Broadly functional, the building was fully attuned to architectural fashion, the clean Modernist lines being ideally suited to its hygienic purpose. On a steel frame, the elevations are of brown-red Himley brick, with stone dressings and steel windows (Ills 233–6). Like the board’s offices, the Laboratory Building faces away from Rosebery Avenue, the entrance front here addressing Arlington Way. The curved main range is sited away from the road to minimise vibration, its longest convex elevation facing north to maximise the even light from this aspect for the individual laboratories, concentrated on this side; the presence of a basement reflects the site’s former use as a filter bed. The strong contrast between the monumental verticality of the eastern entrance block and the sweeping horizontal lines of the main range has been reduced by the forward extension of the latter’s upper storey in 1963–4.
For the semi-circular south end of the entrance block John Skeaping sculpted the Metropolitan Water Board arms in Portland stone, incorporating the New River Company motto. Below, tall glass-brick windows light a circular cantilevered staircase of great panache (Ill. 235). Over the staircase is a blue plaster ceiling with a gilt incised figure of Aquarius the water-carrier, designed by F. P. Morton. (fn. 66) The building was converted to make 35 flats in 1997–8 by St James Homes, the joint venture that Thames Water formed with Berkeley Homes, Geoff Beardsley & Partners acting as architects. (fn. 67)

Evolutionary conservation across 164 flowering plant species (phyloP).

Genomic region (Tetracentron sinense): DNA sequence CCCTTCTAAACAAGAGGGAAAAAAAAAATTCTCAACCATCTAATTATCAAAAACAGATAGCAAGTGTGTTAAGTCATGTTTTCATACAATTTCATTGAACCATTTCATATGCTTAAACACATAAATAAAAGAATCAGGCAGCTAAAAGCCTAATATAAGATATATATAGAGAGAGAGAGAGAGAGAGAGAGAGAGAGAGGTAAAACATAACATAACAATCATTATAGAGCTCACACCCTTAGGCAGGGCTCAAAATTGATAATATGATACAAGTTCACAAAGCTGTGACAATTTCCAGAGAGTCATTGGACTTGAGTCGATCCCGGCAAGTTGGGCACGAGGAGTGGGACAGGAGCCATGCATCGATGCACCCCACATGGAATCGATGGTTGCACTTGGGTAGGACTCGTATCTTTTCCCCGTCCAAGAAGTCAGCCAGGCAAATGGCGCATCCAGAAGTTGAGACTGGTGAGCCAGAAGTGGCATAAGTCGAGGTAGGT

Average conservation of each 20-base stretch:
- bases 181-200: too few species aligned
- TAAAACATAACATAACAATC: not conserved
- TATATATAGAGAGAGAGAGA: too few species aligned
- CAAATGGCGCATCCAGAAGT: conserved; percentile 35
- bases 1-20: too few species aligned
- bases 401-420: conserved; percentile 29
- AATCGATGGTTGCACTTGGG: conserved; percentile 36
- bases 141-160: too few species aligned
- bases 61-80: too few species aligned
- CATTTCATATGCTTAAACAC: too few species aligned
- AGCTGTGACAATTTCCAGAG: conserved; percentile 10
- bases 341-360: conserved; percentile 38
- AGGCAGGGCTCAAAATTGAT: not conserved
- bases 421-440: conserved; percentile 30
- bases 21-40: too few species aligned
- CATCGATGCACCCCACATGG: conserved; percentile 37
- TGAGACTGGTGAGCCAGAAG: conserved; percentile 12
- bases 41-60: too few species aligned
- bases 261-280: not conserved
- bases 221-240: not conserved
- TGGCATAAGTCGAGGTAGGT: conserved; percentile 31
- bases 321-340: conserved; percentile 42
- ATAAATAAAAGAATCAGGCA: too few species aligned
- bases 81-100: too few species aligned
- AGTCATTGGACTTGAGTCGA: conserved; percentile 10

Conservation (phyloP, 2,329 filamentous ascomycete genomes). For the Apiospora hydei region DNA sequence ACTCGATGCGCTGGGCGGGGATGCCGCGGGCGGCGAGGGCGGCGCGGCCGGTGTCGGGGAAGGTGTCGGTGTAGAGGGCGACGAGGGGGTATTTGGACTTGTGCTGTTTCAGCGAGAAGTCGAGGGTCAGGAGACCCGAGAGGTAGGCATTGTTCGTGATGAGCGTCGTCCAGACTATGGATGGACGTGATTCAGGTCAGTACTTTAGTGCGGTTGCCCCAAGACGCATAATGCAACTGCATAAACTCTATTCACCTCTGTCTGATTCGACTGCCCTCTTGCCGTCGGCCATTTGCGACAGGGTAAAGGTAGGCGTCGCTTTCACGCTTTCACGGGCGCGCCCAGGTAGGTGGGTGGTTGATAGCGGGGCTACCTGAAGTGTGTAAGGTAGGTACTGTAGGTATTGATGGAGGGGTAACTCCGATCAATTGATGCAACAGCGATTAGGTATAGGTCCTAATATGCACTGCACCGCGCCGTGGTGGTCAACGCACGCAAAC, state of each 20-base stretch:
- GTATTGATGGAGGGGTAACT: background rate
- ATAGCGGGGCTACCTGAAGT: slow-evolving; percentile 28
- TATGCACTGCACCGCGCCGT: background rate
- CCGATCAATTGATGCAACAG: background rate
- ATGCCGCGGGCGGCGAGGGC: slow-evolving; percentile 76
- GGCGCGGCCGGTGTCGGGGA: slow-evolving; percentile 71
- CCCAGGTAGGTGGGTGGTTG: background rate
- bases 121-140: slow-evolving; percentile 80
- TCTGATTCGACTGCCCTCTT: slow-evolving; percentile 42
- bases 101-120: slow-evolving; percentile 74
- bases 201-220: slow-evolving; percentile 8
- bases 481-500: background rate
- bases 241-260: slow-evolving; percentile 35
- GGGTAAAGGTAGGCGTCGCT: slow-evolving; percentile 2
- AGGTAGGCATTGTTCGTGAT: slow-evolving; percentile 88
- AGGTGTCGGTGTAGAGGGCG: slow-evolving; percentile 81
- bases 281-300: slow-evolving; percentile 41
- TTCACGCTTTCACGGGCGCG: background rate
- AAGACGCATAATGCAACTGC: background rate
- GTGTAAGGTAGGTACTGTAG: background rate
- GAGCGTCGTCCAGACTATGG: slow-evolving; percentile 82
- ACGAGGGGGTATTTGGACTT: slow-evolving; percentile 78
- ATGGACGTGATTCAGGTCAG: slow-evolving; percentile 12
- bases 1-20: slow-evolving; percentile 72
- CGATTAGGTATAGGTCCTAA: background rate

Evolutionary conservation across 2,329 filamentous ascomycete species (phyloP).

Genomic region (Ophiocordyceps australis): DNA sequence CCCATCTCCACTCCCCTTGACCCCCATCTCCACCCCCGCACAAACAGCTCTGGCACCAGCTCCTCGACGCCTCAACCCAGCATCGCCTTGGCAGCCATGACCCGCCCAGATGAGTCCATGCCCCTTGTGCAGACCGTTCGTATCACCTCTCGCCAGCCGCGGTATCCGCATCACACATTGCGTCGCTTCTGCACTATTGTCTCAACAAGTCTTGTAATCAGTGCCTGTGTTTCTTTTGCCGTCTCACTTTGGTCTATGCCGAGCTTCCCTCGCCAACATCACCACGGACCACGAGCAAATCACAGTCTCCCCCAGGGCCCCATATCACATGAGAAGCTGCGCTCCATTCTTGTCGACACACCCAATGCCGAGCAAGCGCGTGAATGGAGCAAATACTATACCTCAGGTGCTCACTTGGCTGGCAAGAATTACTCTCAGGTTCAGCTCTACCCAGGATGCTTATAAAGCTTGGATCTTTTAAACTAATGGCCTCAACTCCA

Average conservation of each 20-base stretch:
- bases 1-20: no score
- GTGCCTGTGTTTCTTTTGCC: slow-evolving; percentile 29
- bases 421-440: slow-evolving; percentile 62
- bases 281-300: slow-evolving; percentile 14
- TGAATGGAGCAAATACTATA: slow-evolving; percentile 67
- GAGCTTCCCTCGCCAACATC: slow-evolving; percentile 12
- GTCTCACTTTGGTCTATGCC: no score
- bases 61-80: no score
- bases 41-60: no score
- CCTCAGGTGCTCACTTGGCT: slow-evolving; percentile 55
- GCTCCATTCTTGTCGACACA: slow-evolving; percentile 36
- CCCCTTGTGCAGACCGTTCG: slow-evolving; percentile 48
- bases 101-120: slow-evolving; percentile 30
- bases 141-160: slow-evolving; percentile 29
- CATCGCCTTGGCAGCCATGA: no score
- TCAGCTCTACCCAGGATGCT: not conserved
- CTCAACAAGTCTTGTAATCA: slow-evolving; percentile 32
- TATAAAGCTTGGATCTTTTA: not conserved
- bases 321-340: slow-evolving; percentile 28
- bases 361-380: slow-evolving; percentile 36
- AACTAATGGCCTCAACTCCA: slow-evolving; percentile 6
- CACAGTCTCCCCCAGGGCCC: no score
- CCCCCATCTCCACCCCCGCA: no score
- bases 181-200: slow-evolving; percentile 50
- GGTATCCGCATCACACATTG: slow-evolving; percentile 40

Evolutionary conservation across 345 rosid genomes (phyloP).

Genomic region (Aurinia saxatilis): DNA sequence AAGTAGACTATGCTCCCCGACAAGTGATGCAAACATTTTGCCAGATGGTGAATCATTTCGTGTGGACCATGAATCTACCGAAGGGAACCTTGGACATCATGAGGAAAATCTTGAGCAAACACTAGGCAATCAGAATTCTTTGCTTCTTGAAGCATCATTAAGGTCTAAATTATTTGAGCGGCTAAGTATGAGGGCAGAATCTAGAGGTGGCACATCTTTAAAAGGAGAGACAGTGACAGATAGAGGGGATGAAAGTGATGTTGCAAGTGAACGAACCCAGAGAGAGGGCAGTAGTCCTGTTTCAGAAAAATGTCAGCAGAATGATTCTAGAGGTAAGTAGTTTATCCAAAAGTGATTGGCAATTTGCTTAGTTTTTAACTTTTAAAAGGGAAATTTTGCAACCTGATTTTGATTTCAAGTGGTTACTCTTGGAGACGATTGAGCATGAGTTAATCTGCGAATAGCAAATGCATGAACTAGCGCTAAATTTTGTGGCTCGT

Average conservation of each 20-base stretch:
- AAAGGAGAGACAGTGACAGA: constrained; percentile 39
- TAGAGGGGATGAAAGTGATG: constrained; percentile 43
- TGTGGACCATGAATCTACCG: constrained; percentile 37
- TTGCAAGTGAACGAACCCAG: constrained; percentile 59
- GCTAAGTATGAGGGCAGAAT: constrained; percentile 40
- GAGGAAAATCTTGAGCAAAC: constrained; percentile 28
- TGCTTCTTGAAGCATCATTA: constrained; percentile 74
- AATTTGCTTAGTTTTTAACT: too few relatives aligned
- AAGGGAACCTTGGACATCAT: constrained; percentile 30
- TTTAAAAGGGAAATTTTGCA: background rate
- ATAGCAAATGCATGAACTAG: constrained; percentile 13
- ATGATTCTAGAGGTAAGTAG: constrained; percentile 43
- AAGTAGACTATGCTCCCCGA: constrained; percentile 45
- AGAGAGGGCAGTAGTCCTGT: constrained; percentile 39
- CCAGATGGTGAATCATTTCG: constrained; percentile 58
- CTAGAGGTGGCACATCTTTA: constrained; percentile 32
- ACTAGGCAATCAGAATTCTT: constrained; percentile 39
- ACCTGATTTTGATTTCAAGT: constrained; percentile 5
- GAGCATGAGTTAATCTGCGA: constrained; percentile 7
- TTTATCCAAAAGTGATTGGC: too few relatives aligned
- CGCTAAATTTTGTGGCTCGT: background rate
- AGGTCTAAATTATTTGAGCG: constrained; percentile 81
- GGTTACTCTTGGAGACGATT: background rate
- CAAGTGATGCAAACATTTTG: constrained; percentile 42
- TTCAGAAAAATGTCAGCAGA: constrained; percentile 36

The Devil’s Conduit
Standing just north of the former Metropolitan Water Board offices, and within the revetment wall of the Round Pond, is a re-sited medieval conduit head, a small, stone, bunker-like structure known as the Devil’s Conduit (Ill. 214). This was moved to New River Head in 1927, having previously stood north-west of Queen Square in Bloomsbury. Comprising upper and lower chambers, the latter barrel-vaulted and ashlar-lined, it was constructed in the fourteenth century as the conduit head or tank at the upper end of the pipes that supplied water to the Greyfriars monastery (later Christ’s Hospital) on Newgate Street. In 1893 Philip Norman discovered the long disused structure behind a house and proceeded to research and publish its history. During demolition work for an extension to the Imperial Hotel, Russell Square, in 1911–13, the conduit head was rescued by Charles FitzRoy Doll, the hotel’s architect. Doll had sat on the Metropolitan Water Board since its inception, when he had been Mayor of Holborn, as he was again in 1912–13, and was accordingly well placed to arrange for the relic’s re-erection at New River Head. (fn. 68)
Boundary Wall, Myddelton Passage
The eastern length of purple-grey stock-brick boundary wall on the south side of Myddelton Passage, running from Arlington Way to the west, is the last surviving section of New River Head’s late Georgian perimeter security wall. It was built in 1806–7 to replace a high timber fence, and completed the enclosure of the site by brick walls. (fn. 69) The western parts have been rebuilt in yellow brick, perhaps in 1935, (fn. 70) and there have been smaller yellow-brick repairs. Some of the original brickwork bears a quantity of carved graffiti of mid-nineteenth to early twentieth century date, discussed on page 216.